Monday, April 18, 2011

Reviving the Hedgerow

When I lived in British Columbia I knew very little about hedgerows.  I had a notion what they were.  It seems to me that I've heard them mentioned in old Victorian novels, men in jaunty hats racing across fields on horseback, jumping hedgerows and chasing after foxes.  But I'd never really thought about what it was and why it was.  I certainly never thought I would own one.

The hedgerow in the fall
Running lengthwise from one end of our property to the other is a hedgerow.  It divides our property from the field beyond.  In summer this row is filled with wild raspberry canes and goldenrod discreetly hiding the garbage that has accumulated there over the years.  In winter the plants die to the ground and there is nothing to mark the property line or hide the garbage.  Last spring I began some of the clean up.  Trash bag in hand I hand picked wrappers and plastic pots, pieces of metal and assorted items.  Some things were too large for the garbage.  A pile of tires.  Several metal burning barrels.  An old window.  The biggest shock was finding the sink.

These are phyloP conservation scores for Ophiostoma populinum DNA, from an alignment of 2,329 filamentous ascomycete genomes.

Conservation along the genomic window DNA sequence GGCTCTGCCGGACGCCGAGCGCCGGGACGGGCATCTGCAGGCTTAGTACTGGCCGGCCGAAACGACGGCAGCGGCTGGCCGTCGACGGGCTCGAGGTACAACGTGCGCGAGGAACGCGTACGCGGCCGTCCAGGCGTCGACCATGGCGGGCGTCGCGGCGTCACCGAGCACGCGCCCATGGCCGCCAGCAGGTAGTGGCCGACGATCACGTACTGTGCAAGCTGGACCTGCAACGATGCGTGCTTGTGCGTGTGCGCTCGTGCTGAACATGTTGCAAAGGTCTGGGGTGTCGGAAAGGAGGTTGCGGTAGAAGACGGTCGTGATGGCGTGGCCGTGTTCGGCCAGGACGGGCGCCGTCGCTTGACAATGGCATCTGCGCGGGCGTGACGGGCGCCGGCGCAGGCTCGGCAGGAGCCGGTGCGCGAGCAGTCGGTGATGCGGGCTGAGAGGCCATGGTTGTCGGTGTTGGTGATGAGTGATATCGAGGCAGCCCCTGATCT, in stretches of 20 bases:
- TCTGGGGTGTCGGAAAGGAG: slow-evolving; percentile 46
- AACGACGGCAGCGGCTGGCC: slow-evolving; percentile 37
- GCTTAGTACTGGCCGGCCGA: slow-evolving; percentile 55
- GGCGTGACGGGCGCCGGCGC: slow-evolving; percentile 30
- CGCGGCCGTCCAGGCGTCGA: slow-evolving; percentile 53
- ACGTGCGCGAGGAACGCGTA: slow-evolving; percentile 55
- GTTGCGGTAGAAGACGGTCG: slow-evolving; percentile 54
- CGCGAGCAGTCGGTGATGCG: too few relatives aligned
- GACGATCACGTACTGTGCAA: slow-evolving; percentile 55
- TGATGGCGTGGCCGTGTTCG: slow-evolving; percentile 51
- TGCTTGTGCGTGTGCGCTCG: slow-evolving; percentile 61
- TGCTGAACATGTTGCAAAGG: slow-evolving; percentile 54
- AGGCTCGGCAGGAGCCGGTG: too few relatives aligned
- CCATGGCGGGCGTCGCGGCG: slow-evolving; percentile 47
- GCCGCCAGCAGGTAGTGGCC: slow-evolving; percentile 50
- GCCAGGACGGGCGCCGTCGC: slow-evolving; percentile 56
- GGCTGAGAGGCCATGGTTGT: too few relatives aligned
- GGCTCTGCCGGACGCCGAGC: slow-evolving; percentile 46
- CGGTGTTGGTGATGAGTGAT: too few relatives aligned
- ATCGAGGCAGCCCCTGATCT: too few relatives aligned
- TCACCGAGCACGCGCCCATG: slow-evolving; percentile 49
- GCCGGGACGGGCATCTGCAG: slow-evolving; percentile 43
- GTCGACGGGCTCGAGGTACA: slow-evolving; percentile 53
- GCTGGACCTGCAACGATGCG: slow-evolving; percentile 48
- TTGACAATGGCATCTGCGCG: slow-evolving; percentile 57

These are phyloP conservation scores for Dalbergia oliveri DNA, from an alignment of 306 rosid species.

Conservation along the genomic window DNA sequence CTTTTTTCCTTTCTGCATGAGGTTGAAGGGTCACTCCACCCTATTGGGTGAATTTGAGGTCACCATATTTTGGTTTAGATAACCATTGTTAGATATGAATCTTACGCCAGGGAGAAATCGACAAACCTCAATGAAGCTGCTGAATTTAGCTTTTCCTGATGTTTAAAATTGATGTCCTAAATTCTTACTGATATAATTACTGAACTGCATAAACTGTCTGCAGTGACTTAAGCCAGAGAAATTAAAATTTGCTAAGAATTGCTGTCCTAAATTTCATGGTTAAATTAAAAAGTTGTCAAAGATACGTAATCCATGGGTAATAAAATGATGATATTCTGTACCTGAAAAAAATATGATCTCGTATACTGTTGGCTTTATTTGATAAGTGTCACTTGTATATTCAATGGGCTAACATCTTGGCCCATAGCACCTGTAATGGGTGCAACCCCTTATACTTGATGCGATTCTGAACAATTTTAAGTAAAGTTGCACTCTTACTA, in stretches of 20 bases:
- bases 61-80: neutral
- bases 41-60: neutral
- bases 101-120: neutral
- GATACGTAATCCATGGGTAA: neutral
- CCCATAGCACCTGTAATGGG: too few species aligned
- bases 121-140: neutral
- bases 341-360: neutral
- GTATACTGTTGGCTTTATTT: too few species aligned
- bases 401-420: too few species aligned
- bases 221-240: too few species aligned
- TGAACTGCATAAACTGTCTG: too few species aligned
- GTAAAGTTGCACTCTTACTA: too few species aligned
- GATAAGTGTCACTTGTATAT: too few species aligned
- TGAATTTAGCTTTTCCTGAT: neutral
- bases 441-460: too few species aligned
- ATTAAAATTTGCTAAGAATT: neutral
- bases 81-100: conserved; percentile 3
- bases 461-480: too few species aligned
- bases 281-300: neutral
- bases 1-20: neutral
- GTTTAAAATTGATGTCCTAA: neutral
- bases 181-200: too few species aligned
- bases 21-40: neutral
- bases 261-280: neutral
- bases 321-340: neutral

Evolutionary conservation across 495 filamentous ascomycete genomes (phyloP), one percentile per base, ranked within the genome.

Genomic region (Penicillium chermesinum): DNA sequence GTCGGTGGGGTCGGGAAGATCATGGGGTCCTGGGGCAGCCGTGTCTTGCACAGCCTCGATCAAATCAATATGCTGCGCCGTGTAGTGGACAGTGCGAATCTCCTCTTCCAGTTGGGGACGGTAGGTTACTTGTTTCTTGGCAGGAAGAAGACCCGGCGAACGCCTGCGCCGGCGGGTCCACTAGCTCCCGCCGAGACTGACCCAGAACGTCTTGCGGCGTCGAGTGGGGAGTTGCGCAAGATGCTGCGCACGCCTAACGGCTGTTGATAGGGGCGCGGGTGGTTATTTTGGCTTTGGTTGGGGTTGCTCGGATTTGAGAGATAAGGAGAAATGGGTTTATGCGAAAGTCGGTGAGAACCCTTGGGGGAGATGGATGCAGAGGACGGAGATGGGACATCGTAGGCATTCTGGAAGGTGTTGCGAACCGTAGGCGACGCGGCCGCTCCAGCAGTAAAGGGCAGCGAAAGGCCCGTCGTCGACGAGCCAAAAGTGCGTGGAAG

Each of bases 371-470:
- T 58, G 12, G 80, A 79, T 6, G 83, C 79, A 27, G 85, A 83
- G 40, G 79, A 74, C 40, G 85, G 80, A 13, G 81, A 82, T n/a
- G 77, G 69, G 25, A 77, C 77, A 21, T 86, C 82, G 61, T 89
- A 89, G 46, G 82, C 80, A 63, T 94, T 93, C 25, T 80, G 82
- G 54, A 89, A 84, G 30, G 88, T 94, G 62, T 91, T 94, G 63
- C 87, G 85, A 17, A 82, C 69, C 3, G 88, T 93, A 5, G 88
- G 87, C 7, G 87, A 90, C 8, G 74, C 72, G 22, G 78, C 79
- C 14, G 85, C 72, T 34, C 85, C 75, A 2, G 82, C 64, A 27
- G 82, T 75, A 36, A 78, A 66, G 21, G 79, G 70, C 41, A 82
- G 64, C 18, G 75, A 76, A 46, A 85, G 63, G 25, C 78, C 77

At one time the kitchen in this house must have been renovated.  A new stainless steel sink installed.  But what to do with the old cast iron sink?


Apparently it was too heavy to carry very far.  Can you believe there's not even a chip in it?  We have left it to sit in the garage while we deliberate our own kitchen renovation.  It is possible this sink will see new life again.